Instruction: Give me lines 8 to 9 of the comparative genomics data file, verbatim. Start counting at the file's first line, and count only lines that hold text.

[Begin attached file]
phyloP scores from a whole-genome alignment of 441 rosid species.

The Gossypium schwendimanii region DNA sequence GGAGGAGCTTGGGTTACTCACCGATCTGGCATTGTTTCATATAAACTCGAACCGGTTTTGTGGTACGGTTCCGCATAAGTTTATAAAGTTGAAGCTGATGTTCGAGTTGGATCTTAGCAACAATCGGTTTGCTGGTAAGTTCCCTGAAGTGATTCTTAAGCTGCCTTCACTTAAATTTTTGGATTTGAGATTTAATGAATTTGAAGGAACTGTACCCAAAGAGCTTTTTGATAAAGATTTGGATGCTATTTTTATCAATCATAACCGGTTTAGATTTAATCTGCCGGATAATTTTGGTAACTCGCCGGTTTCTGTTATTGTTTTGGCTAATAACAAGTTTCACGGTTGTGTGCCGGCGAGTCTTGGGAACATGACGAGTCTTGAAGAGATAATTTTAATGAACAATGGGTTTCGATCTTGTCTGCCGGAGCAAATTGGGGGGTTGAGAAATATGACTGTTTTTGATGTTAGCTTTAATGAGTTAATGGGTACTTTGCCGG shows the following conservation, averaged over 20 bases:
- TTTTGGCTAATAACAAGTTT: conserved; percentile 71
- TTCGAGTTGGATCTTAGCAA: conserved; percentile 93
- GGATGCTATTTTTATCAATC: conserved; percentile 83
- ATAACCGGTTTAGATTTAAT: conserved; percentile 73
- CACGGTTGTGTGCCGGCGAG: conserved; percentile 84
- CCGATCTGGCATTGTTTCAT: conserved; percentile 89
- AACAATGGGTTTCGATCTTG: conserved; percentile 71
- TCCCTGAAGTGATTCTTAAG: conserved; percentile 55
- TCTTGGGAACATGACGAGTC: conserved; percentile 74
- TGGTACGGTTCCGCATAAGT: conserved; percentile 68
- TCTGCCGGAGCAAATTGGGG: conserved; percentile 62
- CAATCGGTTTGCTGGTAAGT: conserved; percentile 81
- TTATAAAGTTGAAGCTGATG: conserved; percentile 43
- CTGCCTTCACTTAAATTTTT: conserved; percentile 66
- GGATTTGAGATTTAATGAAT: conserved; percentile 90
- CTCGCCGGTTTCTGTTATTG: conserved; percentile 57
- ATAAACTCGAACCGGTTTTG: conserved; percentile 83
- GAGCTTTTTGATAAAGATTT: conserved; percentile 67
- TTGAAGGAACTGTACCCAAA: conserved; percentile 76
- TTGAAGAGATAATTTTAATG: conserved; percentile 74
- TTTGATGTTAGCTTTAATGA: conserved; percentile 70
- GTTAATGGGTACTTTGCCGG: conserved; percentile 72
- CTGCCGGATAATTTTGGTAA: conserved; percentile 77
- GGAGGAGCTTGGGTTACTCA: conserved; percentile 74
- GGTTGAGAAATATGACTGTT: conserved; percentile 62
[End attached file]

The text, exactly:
- CCGATCTGGCATTGTTTCAT: conserved; percentile 89
- AACAATGGGTTTCGATCTTG: conserved; percentile 71